Are you trying to figure out how to study ACT vocabulary? You might be surprised to learn that vocabulary is not directly measured on the ACT test. Nevertheless, a better vocabulary will allow you to more easily dissect passages in all sections of the ACT, plus it will strengthen your essay on the Writing section. Let’s take a look at what the experts say.
Dr. David Moore, a college professor for adult literacy teacher preparation, argues in an article entitled, “Why Vocabulary Instruction Matters,” that students can’t realistically understand what they are reading without knowing what most of the words mean. Education professor Warwick B. Elley summed up the importance of learning vocabulary by saying that it is “the best single indicator of intellectual ability and an accurate predictor of success at school.”
Translated to test taking, for students to fully understand what they are being asked, they must have a handle on the meanings of words in the passages and questions. The larger the pool of words they understand, the more successful they will be in an academic setting, whatever the subject matter.
Educator Carol Chandler-Wood of Total Learning Concepts says improving your vocabulary is one of the most important academic investments you can make. That being said, let’s get started. Here are some tips to help improve ACT vocabulary.
Commit to Learning One Word a Day
The Learning Network blog, published on the New York Times website, posts a “Word of the Day” each weekday. Along with the word and its definition(s), the post notes how many times the word has been used in New York Times articles in recent years, often displaying the excerpts for context.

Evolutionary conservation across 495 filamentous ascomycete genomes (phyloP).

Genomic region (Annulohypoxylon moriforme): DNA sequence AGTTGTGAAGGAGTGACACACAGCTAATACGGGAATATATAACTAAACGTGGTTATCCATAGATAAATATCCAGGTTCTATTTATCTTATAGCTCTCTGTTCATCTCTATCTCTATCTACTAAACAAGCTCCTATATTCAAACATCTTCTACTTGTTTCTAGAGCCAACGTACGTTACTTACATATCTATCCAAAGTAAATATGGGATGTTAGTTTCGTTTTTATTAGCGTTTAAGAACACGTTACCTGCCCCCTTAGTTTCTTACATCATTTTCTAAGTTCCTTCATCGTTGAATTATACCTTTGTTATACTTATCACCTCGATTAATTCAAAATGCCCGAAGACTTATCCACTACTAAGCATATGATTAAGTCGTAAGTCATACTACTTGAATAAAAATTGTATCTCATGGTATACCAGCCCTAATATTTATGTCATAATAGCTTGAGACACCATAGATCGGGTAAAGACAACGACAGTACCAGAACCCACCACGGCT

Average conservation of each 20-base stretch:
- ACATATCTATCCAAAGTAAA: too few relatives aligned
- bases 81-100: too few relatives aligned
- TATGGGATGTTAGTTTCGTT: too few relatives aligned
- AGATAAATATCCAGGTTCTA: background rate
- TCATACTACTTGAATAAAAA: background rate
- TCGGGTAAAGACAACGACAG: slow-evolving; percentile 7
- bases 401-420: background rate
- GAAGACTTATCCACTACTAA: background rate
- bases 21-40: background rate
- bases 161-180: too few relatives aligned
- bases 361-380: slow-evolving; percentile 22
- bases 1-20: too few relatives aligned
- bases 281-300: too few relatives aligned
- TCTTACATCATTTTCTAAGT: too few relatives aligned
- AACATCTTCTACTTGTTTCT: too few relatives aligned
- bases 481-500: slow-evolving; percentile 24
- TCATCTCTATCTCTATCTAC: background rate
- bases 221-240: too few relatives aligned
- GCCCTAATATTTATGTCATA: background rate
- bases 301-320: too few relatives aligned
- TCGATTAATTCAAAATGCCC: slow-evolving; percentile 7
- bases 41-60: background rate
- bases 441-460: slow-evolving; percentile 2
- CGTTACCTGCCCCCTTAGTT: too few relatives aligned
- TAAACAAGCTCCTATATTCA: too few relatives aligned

The most commonsense way to increase your vocabulary is to expose yourself to more words by reading as often as you can. Set a newspaper website as your home page. It will remind you that reading the news will help expose you to more words. Try to read at least 15 minutes a day outside of your schoolwork.
Don’t Just Learn New Words—Use Them
Though reading is very effective, Michael from Daily Writing Tips notes that realistically we don’t all have time to be full-time bookworms. He lists several helpful alternate ways to give your vocabulary a boost, including using new words in your own speech to commit them to memory. “Make it a game,” he says. “Slip your new word into a conversation with as many different people as you can.”
Download a Free App
Definest gives you an easy way to keep track of words you come across and want to learn later. Create lists, utilize one-tap access to a dictionary, and add your own notes to your saved words.
Invest in Software
If you’d like to improve your ACT vocabulary, consider making an investment in software like Ultimate Vocabulary. This program has a special testing category, so you can create a list of words to boost your ACT vocabulary.
Learning new words is a slippery slope—in a positive way. “The larger your vocabulary becomes, the easier it will be to connect a new word with words you already know, and thus remember its meaning,” the Johnson O’Connor Research Foundation says.
We recommend learning SAT and ACT vocabulary in 9th, 10th or 11th grade. Consider the A+ Tutoring Vocabulary Booster program, which will help foster a strong vocabulary before diving into an ACT test prep program.
Photo by Akshay Hallur